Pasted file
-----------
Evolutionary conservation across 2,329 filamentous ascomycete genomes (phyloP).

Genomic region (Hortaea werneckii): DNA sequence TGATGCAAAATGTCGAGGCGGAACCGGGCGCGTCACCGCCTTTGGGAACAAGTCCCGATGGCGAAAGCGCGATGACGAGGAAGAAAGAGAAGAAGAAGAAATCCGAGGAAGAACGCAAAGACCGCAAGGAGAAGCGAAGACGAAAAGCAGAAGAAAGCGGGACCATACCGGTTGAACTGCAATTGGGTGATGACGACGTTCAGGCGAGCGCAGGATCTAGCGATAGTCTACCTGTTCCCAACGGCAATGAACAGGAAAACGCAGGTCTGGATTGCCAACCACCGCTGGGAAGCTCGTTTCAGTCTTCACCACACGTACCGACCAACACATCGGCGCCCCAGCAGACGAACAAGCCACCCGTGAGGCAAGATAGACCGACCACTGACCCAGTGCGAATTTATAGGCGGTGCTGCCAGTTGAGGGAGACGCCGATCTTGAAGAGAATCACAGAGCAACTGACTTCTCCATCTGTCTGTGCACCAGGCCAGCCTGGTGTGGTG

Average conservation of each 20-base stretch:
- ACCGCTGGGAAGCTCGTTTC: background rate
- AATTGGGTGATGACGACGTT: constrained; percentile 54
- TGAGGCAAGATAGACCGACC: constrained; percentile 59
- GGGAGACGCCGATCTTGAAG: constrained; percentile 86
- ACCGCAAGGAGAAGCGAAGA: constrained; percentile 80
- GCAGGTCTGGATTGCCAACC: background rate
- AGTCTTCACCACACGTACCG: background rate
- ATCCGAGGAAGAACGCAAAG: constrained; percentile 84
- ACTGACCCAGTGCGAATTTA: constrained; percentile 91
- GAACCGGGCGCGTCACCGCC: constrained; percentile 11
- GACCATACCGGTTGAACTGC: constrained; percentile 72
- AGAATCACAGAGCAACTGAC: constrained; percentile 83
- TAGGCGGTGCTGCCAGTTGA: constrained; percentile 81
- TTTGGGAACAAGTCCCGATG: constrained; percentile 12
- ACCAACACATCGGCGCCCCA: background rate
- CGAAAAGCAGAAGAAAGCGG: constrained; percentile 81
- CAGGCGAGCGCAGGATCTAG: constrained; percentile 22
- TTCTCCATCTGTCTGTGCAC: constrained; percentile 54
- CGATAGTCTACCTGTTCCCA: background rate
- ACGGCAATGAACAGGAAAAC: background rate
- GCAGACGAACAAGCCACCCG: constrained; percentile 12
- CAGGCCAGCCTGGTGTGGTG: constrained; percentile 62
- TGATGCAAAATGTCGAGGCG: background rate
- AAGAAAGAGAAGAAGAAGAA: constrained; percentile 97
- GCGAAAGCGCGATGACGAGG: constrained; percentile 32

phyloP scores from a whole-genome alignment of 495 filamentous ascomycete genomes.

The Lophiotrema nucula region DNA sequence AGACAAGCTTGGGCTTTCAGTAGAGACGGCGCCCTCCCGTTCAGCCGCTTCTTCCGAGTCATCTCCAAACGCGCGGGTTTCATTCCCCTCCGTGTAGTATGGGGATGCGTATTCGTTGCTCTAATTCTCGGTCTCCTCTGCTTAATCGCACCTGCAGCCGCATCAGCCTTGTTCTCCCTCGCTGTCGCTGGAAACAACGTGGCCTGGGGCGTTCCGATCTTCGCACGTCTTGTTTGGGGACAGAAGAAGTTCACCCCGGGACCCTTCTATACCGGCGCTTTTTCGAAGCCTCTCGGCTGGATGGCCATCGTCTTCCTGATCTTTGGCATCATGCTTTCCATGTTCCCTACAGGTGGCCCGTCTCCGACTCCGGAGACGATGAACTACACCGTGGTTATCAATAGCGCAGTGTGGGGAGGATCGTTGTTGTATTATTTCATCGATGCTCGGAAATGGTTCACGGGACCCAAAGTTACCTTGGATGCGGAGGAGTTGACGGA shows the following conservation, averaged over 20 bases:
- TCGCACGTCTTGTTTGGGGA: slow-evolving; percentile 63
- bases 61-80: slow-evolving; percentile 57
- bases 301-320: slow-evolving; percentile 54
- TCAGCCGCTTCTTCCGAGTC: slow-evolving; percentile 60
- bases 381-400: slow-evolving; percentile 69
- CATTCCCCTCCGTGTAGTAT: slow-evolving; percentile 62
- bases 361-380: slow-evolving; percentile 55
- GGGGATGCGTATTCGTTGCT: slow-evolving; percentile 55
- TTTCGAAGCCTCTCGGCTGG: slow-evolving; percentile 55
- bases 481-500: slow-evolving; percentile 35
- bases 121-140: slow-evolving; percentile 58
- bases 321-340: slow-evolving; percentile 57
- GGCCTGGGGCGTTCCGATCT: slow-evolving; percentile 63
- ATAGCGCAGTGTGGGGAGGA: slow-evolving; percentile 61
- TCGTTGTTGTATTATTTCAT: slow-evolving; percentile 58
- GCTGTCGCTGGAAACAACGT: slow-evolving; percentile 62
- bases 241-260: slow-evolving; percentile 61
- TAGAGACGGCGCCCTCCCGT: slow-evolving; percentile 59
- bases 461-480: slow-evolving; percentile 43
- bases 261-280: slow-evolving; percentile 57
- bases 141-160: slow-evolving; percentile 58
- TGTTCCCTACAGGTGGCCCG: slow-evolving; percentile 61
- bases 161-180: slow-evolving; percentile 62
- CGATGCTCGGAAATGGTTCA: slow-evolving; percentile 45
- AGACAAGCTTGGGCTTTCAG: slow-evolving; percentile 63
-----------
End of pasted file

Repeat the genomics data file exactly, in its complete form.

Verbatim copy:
Evolutionary conservation across 2,329 filamentous ascomycete genomes (phyloP).

Genomic region (Hortaea werneckii): DNA sequence TGATGCAAAATGTCGAGGCGGAACCGGGCGCGTCACCGCCTTTGGGAACAAGTCCCGATGGCGAAAGCGCGATGACGAGGAAGAAAGAGAAGAAGAAGAAATCCGAGGAAGAACGCAAAGACCGCAAGGAGAAGCGAAGACGAAAAGCAGAAGAAAGCGGGACCATACCGGTTGAACTGCAATTGGGTGATGACGACGTTCAGGCGAGCGCAGGATCTAGCGATAGTCTACCTGTTCCCAACGGCAATGAACAGGAAAACGCAGGTCTGGATTGCCAACCACCGCTGGGAAGCTCGTTTCAGTCTTCACCACACGTACCGACCAACACATCGGCGCCCCAGCAGACGAACAAGCCACCCGTGAGGCAAGATAGACCGACCACTGACCCAGTGCGAATTTATAGGCGGTGCTGCCAGTTGAGGGAGACGCCGATCTTGAAGAGAATCACAGAGCAACTGACTTCTCCATCTGTCTGTGCACCAGGCCAGCCTGGTGTGGTG

Average conservation of each 20-base stretch:
- ACCGCTGGGAAGCTCGTTTC: background rate
- AATTGGGTGATGACGACGTT: constrained; percentile 54
- TGAGGCAAGATAGACCGACC: constrained; percentile 59
- GGGAGACGCCGATCTTGAAG: constrained; percentile 86
- ACCGCAAGGAGAAGCGAAGA: constrained; percentile 80
- GCAGGTCTGGATTGCCAACC: background rate
- AGTCTTCACCACACGTACCG: background rate
- ATCCGAGGAAGAACGCAAAG: constrained; percentile 84
- ACTGACCCAGTGCGAATTTA: constrained; percentile 91
- GAACCGGGCGCGTCACCGCC: constrained; percentile 11
- GACCATACCGGTTGAACTGC: constrained; percentile 72
- AGAATCACAGAGCAACTGAC: constrained; percentile 83
- TAGGCGGTGCTGCCAGTTGA: constrained; percentile 81
- TTTGGGAACAAGTCCCGATG: constrained; percentile 12
- ACCAACACATCGGCGCCCCA: background rate
- CGAAAAGCAGAAGAAAGCGG: constrained; percentile 81
- CAGGCGAGCGCAGGATCTAG: constrained; percentile 22
- TTCTCCATCTGTCTGTGCAC: constrained; percentile 54
- CGATAGTCTACCTGTTCCCA: background rate
- ACGGCAATGAACAGGAAAAC: background rate
- GCAGACGAACAAGCCACCCG: constrained; percentile 12
- CAGGCCAGCCTGGTGTGGTG: constrained; percentile 62
- TGATGCAAAATGTCGAGGCG: background rate
- AAGAAAGAGAAGAAGAAGAA: constrained; percentile 97
- GCGAAAGCGCGATGACGAGG: constrained; percentile 32

phyloP scores from a whole-genome alignment of 495 filamentous ascomycete genomes.

The Lophiotrema nucula region DNA sequence AGACAAGCTTGGGCTTTCAGTAGAGACGGCGCCCTCCCGTTCAGCCGCTTCTTCCGAGTCATCTCCAAACGCGCGGGTTTCATTCCCCTCCGTGTAGTATGGGGATGCGTATTCGTTGCTCTAATTCTCGGTCTCCTCTGCTTAATCGCACCTGCAGCCGCATCAGCCTTGTTCTCCCTCGCTGTCGCTGGAAACAACGTGGCCTGGGGCGTTCCGATCTTCGCACGTCTTGTTTGGGGACAGAAGAAGTTCACCCCGGGACCCTTCTATACCGGCGCTTTTTCGAAGCCTCTCGGCTGGATGGCCATCGTCTTCCTGATCTTTGGCATCATGCTTTCCATGTTCCCTACAGGTGGCCCGTCTCCGACTCCGGAGACGATGAACTACACCGTGGTTATCAATAGCGCAGTGTGGGGAGGATCGTTGTTGTATTATTTCATCGATGCTCGGAAATGGTTCACGGGACCCAAAGTTACCTTGGATGCGGAGGAGTTGACGGA shows the following conservation, averaged over 20 bases:
- TCGCACGTCTTGTTTGGGGA: slow-evolving; percentile 63
- bases 61-80: slow-evolving; percentile 57
- bases 301-320: slow-evolving; percentile 54
- TCAGCCGCTTCTTCCGAGTC: slow-evolving; percentile 60
- bases 381-400: slow-evolving; percentile 69
- CATTCCCCTCCGTGTAGTAT: slow-evolving; percentile 62
- bases 361-380: slow-evolving; percentile 55
- GGGGATGCGTATTCGTTGCT: slow-evolving; percentile 55
- TTTCGAAGCCTCTCGGCTGG: slow-evolving; percentile 55
- bases 481-500: slow-evolving; percentile 35
- bases 121-140: slow-evolving; percentile 58
- bases 321-340: slow-evolving; percentile 57
- GGCCTGGGGCGTTCCGATCT: slow-evolving; percentile 63
- ATAGCGCAGTGTGGGGAGGA: slow-evolving; percentile 61
- TCGTTGTTGTATTATTTCAT: slow-evolving; percentile 58
- GCTGTCGCTGGAAACAACGT: slow-evolving; percentile 62
- bases 241-260: slow-evolving; percentile 61
- TAGAGACGGCGCCCTCCCGT: slow-evolving; percentile 59
- bases 461-480: slow-evolving; percentile 43
- bases 261-280: slow-evolving; percentile 57
- bases 141-160: slow-evolving; percentile 58
- TGTTCCCTACAGGTGGCCCG: slow-evolving; percentile 61
- bases 161-180: slow-evolving; percentile 62
- CGATGCTCGGAAATGGTTCA: slow-evolving; percentile 45
- AGACAAGCTTGGGCTTTCAG: slow-evolving; percentile 63